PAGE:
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Trigger Alert! Do NOT Read – Content May Invoke Unwanted Emotions Part 2

Mental Health humor hare-trigger emotionsOriginally posted in 2008 - I Have to edit the text from "emontions to "emotions".  And I tweaked the image a bit.

Title: Hare Trigger Emotions.

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We are continuing the topic of: if being concerned about our triggers makes us less concerned for others?! (In reference to one line in a comment on the post Earthquake, and Tsunami, and Meltdown Oh, My, “Happy should not come at price of caring.“)

We, those living with mental health issues, need to know our triggers and how to avoid/deal with them or they can control us. This is why understanding our own illness is important!  Part of understanding is recognizing triggers.  When we are able to recognize our personal triggers, we can learn how to cope effectively/successfully with them.

Whether we are living with a mental issue or not…we all have limitations in one way or another. (Does that make us selfish?) Most of us want to help our fellow man! What we would like to do and what we “realistically” can do, may be, two entirely different things.  So, does modestly recognizing our limitations (acknowledging our triggers) make us less caring?

The problem, that I was focusing on in the cartoon, is the MEDIA OVERLOAD of all the negative and traumatic events coverage…showing not just the NEWS, but  sensationalizing the death and hopelessness! It’s not enough anymore to report the news.  They have to show you the video a thousand times of a building collapsing with people inside dieing right in front of you… Or tsunami sweeping away building and houses like twigs with an untold number of people still probably in them.

The Haiti earthquake is responsible for 220,000 deaths with bodies still being found in the rubble 15 months later…While Japan’s death toll could go up to 15,000, it does not match to Haiti.  Its economy might be the hardest hit, with billions of dollars lost and billions more to rebuild. With so much bad news, anyone could get depressed over it. It is how we deal with it or rather, how we allow it to effect us that could determine our emotional well-being.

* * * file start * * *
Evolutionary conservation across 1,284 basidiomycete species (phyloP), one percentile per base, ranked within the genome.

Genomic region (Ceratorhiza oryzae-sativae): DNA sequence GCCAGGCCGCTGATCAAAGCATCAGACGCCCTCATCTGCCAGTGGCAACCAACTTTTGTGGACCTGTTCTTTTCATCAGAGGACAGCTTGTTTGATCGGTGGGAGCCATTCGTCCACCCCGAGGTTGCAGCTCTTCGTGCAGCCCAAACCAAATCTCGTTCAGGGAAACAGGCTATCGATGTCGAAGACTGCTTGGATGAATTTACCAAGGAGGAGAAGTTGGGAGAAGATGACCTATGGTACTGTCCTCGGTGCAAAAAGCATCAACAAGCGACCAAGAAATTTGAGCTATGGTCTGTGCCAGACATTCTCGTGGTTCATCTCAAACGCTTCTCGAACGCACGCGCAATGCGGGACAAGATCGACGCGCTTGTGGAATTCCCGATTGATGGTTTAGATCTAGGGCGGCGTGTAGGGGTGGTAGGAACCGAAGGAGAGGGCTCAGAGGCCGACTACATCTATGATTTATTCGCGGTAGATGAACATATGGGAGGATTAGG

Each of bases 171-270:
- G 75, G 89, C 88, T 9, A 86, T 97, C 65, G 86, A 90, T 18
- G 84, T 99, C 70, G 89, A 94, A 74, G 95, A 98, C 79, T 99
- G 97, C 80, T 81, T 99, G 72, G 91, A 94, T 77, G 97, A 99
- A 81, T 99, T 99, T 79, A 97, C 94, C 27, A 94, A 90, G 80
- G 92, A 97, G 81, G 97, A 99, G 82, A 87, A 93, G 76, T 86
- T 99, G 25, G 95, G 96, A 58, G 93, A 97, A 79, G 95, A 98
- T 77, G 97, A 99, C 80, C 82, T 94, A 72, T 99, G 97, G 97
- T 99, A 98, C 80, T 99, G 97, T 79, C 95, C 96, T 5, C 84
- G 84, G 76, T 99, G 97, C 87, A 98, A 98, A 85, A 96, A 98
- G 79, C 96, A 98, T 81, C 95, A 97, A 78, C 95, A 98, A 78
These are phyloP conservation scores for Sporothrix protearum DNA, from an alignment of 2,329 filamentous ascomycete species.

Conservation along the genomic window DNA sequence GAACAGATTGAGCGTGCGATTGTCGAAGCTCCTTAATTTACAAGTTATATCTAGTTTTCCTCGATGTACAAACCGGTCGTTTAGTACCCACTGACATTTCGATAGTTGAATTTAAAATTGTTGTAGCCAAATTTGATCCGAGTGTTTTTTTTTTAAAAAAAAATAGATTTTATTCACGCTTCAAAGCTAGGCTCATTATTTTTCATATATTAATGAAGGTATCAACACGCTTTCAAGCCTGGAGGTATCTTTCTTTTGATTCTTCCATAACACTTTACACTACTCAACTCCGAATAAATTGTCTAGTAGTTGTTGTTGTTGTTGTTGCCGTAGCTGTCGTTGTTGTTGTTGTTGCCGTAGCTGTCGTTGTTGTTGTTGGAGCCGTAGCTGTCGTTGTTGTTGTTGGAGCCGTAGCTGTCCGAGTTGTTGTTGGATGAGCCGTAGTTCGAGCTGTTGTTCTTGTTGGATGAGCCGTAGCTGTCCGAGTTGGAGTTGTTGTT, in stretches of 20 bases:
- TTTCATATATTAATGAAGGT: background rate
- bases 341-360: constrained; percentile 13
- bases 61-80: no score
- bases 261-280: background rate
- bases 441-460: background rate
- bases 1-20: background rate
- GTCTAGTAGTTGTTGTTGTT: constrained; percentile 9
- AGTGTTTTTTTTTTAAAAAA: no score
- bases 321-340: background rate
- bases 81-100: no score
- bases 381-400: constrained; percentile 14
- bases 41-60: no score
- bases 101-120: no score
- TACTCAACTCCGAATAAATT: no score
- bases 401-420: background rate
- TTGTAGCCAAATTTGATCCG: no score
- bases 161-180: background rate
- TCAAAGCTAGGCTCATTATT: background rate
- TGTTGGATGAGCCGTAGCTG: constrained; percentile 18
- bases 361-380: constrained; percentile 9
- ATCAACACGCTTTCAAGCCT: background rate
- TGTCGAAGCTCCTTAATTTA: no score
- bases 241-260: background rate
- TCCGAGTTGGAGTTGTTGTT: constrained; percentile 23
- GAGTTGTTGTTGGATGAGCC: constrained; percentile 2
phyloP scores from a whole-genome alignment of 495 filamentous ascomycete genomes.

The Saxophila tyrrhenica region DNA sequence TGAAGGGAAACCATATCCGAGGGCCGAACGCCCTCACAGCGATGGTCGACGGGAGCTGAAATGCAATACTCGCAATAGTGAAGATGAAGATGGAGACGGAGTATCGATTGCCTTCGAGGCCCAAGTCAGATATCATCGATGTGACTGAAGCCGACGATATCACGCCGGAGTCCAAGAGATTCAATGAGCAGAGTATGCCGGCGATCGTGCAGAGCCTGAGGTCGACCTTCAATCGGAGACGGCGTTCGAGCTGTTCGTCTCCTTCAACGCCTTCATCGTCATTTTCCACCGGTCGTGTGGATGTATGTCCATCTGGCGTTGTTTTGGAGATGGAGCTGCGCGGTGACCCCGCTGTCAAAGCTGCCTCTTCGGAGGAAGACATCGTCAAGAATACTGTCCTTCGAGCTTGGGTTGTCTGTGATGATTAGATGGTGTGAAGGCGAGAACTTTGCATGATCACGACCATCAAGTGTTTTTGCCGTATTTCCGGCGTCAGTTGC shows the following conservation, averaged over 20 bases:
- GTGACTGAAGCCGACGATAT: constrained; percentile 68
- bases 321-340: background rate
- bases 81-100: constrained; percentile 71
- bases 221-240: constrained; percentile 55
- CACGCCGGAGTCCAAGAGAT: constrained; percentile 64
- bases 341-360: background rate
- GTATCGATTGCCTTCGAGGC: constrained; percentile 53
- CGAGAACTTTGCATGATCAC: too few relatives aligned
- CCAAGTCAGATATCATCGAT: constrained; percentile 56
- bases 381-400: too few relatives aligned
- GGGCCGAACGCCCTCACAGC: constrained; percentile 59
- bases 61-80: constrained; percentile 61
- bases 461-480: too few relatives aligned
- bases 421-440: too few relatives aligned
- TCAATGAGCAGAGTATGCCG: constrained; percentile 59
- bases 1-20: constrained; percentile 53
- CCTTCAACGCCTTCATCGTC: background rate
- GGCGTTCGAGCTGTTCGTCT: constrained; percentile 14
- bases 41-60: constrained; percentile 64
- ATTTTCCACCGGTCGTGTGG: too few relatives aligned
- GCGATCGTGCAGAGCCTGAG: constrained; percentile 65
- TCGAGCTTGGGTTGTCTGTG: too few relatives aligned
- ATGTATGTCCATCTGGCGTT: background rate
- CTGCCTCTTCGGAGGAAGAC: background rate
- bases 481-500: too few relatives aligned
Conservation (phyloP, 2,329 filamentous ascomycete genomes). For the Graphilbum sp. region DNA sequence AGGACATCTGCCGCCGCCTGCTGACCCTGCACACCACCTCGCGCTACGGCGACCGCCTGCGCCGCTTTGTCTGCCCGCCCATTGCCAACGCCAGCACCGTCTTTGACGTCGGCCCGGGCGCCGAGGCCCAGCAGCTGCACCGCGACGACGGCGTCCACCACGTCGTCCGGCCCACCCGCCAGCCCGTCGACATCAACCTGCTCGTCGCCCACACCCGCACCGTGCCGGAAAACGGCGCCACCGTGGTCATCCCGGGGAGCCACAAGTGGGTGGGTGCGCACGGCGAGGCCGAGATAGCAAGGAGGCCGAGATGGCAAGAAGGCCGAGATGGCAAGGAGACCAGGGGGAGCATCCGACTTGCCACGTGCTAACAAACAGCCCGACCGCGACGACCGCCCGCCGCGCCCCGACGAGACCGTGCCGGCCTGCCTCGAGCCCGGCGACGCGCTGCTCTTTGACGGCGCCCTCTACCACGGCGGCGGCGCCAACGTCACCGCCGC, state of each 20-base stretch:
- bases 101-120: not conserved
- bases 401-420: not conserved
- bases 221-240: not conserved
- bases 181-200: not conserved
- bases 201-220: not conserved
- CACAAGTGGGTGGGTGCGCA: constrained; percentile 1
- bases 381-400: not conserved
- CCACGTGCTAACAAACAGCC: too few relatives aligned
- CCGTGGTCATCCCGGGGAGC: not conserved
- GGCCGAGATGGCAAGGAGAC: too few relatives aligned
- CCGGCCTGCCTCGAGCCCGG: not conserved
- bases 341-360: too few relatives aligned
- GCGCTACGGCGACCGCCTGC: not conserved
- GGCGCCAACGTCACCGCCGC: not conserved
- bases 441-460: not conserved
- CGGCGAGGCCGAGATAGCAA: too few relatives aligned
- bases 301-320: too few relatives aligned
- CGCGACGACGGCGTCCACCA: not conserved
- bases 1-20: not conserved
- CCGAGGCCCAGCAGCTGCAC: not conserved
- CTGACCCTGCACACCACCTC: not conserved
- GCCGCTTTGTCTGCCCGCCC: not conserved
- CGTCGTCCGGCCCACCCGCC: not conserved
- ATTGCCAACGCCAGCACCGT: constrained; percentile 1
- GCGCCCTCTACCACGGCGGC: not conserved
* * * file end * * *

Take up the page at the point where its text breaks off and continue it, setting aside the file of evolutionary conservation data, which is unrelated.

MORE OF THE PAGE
For many people, this overload can trigger episodes of Bipolar, Depression, PTSD and others extreme stresses! Would we want to add to the sufferings of family and friends by bombarding them with all of the negative media blitz? NO, of course not, but that is what triggers can do… That is why we need a balance.

I got an e-mail today:

Thank you for the sensitive humor this cartoon and your blog portrayed, as disasters like this do trigger me. Usually this time of year I am pretty chipper, spring fever with the proper level of medication is very pleasant. But with this, what is going on in the Middle East, not to mention right here in our nation, has really got me just plain scared. Like you mentioned though, I try to avoid reading about it, (I don’t watch the news) and I have the solace of prayer. Thank you again for always touching on these important subjects that we all think of to a certain degree, but don’t always share with others. We know it is healthier to share our concerns and fears with those we trust. – T.K.

It’s hard for some who deals with mood disorders & self-esteem on a good day, to watch all this go on, especially when you feel powerless to help. As someone who was once politically active, to have to just turn it off & focus on myself is heartbreaking, especially when people who don’t understand talk down to me like I don’t care & am just sitting back letting them roll over us. Every day I struggle with finding a reason not to end my life. That’s my fight these days. I don’t have the energy to worry about “the bigger picture” too. – J


I hope this explanation helps people understand triggers better… They are not self-absorbed reasons to abandon caring for others.  Rather, they are real, emotional flashbacks of  trauma that need to be recognized in order to be dealt with to maintain our mental health recovery!

Chato

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Trigger Alert! Do NOT Read – Content May Invoke Unwanted Emotions Part 2


Chato Stewart

Chato Stewart has a mission, to draw and use humor as a positive tool to live, to cope with the debilitating effects symptoms of mental illness. Chato Stewart is a Mental Health Hero and Advocate. Recovery Peer Specialist board-certified in Florida. Chato is the artist behind the cartoons series Mental Health Humor, Over-Medicated, and The Family Stew - seen here in his blog posts. The cartoons are drawn from his personal experience of living with bipolar disorder (and other labels). [email protected]


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APA Reference
Stewart, C. (2011). Trigger Alert! Do NOT Read – Content May Invoke Unwanted Emotions Part 2. Psych Central. Retrieved on July 9, 2020, from https://blogs.psychcentral.com/humor/2011/03/trigger-alert-do-not-read-content-may-invoke-unwanted-emotions-part-2/

 

Last updated: 15 Mar 2011
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